Injury to the preterm brain has a particular predilection for cerebral white matter. White matter injury (WMI) is the most common cause of brain injury in preterm infants and a major cause of chronic neurological morbidity including cerebral palsy. Factors that predispose to WMI include cerebral oxygenation disturbances and maternal-fetal infection. During the acute phase of WMI, pronounced oxidative damage occurs that targets late oligodendrocyte progenitors (pre-OLs). The developmental predilection for WMI to occur during prematurity appears to be related to both the timing of appearance and regional distribution of susceptible pre-OLs that are vulnerable to a variety of chemical mediators including reactive oxygen species, glutamate, cytokines, and adenosine. During the chronic phase of WMI, the white matter displays abberant regeneration and repair responses. Early OL progenitors respond to WMI with a rapid robust proliferative response that results in a several fold regeneration of pre-OLs that fail to terminally differentiate along their normal developmental time course. Pre-OL maturation arrest appears to be related in part to inhibitory factors that derive from reactive astrocytes in chronic lesions. Recent high field magnetic resonance imaging (MRI) data support that three distinct forms of chronic WMI exist, each of which displays unique MRI and histopathological features. These findings suggest the possibility that therapies directed at myelin regeneration and repair could be initiated early after WMI and monitored over time. These new mechanisms of acute and chronic WMI provide access to a variety of new strategies to prevent or promote repair of WMI in premature infants.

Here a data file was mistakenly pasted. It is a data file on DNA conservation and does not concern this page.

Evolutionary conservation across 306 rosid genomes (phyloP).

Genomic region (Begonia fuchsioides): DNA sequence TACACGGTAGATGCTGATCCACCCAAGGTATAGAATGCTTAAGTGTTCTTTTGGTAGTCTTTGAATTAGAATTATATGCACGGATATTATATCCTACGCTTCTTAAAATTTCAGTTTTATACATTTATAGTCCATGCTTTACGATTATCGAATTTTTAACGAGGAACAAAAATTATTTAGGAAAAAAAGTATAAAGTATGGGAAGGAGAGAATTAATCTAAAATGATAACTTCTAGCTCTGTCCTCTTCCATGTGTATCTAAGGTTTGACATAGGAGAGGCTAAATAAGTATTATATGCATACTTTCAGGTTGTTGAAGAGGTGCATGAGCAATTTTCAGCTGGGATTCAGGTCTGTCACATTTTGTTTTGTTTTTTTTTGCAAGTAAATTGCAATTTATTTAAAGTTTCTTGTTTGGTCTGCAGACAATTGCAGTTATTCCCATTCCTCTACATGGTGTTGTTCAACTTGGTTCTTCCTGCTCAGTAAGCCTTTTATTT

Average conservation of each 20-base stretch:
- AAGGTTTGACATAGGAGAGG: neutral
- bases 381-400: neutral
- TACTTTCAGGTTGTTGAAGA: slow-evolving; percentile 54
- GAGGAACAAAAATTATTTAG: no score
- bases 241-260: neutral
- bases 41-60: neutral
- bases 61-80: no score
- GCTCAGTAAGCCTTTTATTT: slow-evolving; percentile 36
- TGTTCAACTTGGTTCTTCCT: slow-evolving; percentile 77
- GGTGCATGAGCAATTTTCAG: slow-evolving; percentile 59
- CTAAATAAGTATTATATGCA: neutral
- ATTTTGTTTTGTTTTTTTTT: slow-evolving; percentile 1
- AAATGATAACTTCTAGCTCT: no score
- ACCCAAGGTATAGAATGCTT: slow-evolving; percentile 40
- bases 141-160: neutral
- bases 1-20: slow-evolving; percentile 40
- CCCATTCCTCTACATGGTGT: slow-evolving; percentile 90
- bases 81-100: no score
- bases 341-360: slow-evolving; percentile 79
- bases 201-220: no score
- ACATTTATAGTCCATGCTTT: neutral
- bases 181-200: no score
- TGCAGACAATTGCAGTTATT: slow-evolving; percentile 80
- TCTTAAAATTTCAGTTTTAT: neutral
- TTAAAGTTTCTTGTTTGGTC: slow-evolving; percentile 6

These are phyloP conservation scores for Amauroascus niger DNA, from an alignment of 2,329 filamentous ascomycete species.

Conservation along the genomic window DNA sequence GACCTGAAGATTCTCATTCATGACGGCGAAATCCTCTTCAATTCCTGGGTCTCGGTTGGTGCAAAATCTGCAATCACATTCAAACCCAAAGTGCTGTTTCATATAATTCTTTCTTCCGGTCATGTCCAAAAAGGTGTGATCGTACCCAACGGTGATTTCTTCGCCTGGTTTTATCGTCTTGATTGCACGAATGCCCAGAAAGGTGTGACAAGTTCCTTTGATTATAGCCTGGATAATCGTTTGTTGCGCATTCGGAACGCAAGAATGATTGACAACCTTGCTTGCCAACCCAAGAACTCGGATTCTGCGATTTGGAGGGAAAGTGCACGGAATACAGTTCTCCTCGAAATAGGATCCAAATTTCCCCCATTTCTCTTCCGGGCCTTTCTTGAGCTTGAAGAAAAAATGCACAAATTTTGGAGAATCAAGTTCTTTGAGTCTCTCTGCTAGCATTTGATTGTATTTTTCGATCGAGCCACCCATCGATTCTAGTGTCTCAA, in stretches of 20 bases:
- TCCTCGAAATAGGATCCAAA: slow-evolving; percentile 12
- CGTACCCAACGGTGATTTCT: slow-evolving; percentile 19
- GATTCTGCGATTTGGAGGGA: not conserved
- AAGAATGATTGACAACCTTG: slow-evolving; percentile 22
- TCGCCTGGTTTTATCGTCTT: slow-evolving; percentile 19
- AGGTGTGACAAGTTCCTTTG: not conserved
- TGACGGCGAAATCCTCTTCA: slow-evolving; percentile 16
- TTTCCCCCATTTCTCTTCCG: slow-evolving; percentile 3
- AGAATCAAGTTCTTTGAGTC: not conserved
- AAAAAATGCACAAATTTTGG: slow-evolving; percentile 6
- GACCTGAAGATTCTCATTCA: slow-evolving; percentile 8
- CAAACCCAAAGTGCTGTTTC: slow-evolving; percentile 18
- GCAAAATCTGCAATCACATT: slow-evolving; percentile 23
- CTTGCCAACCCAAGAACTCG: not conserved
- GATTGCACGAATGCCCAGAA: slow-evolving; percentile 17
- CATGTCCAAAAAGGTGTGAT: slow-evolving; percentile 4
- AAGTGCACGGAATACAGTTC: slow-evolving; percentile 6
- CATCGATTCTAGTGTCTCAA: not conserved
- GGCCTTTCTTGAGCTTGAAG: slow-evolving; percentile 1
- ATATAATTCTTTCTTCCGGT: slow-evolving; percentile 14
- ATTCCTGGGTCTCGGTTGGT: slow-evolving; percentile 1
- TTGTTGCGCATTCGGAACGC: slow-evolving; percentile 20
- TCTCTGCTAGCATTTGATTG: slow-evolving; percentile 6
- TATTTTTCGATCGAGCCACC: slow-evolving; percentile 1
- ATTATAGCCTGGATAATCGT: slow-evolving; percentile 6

ASJC Scopus subject areas
- Cellular and Molecular Neuroscience